Oroh V'Simchoh

Meshech Chochmoh
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by Zvi Akiva Fleisher

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Ch. 13, v. 11: "L'ma'tei Yoseif l'ma'tei Menasheh" - Here we find not only Menasheh mentioned but also his father Yoseif. However, in verse 8 where the representative of the tribe of Efrayim is mentioned there is no mention of Yoseif. Rashi in Sefer Hapardes page 93 and others say that here it is pointed out that Gadi ben Susi of the tribe of Menasheh is a descendant of Yoseif to indicate that Yoseif spoke negatively of his brothers (Breishis 37:2) and his descendant Gadi unfortunately did likewise. The representative of the tribe of Efrayim, Hoshei'a bin Nun, spoke positively of the land, hence Yoseif is not mentioned.

The MESHECH CHOCHMOH explains that Yoseif is mentioned only by the tribe of Menasheh since in the future, half the tribe would settle in Trans-Jordan (Bmidbar 32:33). We might think that a representative of the tribe was one who had no strong feelings for residing in Eretz Yisroel. The verse therefore stresses that the spy who was sent was a descendant of Yoseif, who was very strongly connected to Eretz Yisroel. Even when he was in Egypt for a number of years he proudly stated, "Ki gunove gunavti mei'ertz ho'Ivrim" (Breishis 40:15), that he was from Eretz Yisroel. Thus the verse indicates that the person sent would hopefully bring back a report that would encourage the bnei Yisroel to conquer and inhabit eretz Yisroel. In spite of this, we later see that this was of no avail.

If one were to ask that the tribes of Reuvane and Gad had all their people settle in Trans-Jordan and there still were representatives sent from those tribes, it seems that there was no choice but to send one person from each tribe. Alternatively, it is suggested by Rabbi Y' Bernstein z"tl that there is no indication that the bnei Reuvane and bnei Gad were anti-Eretz Yisroel. They had a large amount of cattle and were very impressed by the grazing capacity of Trans-Jordan. They gave more importance to this than to residing in Eretz Yisroel. However, the half of Menasheh that resided in Trans-Jordan did not have this consideration and it seems that they were not terribly interested in living in Eretz Yisroel.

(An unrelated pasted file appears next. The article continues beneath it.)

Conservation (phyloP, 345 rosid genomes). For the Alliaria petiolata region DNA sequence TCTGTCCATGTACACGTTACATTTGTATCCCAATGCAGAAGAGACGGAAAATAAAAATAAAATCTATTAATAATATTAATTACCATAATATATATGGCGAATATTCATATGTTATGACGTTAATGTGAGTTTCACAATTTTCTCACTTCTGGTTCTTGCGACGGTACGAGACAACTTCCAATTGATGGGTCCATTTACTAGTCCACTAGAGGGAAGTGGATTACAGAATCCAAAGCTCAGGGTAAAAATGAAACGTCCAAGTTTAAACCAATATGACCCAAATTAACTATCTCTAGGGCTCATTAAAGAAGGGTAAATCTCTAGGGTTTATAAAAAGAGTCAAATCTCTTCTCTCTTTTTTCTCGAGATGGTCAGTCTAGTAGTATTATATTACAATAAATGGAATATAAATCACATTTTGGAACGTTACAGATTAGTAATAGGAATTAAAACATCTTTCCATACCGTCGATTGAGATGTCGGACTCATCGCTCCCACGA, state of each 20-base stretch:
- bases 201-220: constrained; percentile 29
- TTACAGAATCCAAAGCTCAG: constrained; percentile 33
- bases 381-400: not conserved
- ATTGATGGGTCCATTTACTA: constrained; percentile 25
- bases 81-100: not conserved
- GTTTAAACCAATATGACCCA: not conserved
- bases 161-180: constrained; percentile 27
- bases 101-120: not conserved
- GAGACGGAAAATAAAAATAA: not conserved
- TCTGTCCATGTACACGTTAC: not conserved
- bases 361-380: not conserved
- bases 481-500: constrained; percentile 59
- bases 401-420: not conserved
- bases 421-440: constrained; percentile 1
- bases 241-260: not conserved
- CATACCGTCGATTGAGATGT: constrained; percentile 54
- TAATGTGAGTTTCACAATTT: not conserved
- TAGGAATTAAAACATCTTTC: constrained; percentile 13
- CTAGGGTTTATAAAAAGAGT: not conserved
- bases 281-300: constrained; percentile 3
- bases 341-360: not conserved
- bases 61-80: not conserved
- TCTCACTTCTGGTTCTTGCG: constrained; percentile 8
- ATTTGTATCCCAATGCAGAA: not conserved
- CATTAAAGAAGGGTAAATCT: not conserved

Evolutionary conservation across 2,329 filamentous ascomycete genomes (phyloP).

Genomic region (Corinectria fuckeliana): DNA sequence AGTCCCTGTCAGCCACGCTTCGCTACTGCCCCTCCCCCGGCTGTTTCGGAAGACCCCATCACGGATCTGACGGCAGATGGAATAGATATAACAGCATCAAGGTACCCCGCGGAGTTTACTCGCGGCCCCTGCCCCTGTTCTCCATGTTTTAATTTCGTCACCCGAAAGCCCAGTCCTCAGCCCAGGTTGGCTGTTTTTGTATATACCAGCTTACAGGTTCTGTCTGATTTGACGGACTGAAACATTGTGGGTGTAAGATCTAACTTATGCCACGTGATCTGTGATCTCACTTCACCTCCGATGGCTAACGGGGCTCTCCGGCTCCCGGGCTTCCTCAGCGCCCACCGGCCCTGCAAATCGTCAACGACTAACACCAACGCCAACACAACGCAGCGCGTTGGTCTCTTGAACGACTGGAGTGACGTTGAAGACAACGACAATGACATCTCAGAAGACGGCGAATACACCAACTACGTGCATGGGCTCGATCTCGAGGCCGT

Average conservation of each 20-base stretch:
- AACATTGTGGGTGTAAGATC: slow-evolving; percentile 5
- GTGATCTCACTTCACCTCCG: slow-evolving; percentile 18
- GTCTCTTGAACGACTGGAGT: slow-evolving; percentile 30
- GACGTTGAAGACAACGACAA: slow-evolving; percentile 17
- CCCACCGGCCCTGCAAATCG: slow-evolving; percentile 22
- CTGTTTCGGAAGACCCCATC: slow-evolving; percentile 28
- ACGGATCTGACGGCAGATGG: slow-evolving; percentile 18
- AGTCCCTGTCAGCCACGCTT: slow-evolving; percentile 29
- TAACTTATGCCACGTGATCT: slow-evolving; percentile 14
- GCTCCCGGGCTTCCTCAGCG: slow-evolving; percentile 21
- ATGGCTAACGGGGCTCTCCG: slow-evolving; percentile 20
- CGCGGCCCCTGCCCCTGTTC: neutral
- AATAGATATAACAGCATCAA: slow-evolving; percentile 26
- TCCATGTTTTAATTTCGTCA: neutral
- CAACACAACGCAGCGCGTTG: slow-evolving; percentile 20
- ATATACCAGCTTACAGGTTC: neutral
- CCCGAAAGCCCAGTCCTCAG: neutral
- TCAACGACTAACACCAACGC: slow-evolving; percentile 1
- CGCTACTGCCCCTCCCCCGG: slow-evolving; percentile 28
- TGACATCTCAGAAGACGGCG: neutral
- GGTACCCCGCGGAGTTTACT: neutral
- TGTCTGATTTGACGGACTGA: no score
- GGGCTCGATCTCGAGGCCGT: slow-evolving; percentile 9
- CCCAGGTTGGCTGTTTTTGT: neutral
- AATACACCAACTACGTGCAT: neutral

It seems that this explanation is not in consonance with the M.R. Breishis 84:19 mentioned by the Chizkuni (Breishis 32:32), who says that the reason half of the bnei Menasheh were given land in Trans-Jordan was not at their request, but rather as a punishment for their ancestor Menasheh causing the brothers to rent their garments in two when Yoseif's goblet was found in Binyomin's satchel.

Ch. 13, v. 30: "Va'yahas Ko'leiv es ho'om el Moshe va'yomer olo naa'leh" - MESHECH CHOCHMOH explains that the bnei Yisroel heard the prophecy of Eldod and Meidod (Bmidbar 11:28) that Moshe will die in the desert and Yehoshua will bring them into Eretz Yisroel (gemara Sanhedrin 17a). As well, Moshe did not protest or punish them, thus they felt it was conclusive that the prophecy was accurate. Given this background, they greatly feared entering Eretz Yisroel without Moshe's protective merits, especially that they had to conquer Amo'leik (verse 29) with whom they had a previous encounter (Shmos 17:8-16), and with the giants (verse 33). Ko'leiv silenced them, saying that Moshe's greatness came through the merit of the bnei Yisroel (see Rashi Shmos 32:7 d.h. "Leich reid"). He added that Moshe's prophecy only came when the bnei Yisroel were close to Hashem, but when they were excommunicated after the sin of the golden calf Hashem did not speak with Moshe until after the generation of those who sinned died (Dvorim 2:16,17 as explained in the gemara Taanis 30b). The gemara Yerushalmi Taanis 3:4 says that this lasted for a period of 38 years! Thus Ko'leiv silenced the people "el Moshe," - regarding their attitude about Moshe, that without him they would be doomed to die at the hands of the nations occupying Eretz Yisroel. Ko'leiv said "oloh naa'leh," - we will successfully enter the land and conquer its inhabitants on our own merits. Hashem is always with us, even after the loss of our greatest leader of all generations. This was the intention of Yehoshua when he said, "B'zose teidun ki KEIL CHAI b'kir'b'chem v'horeish yorish" (Yehoshua 3:10). He stressed that even without Moshe alive, Hashem is constantly with us, hence the term KEIL CHAI, indicative of Hashem's permanent presence.


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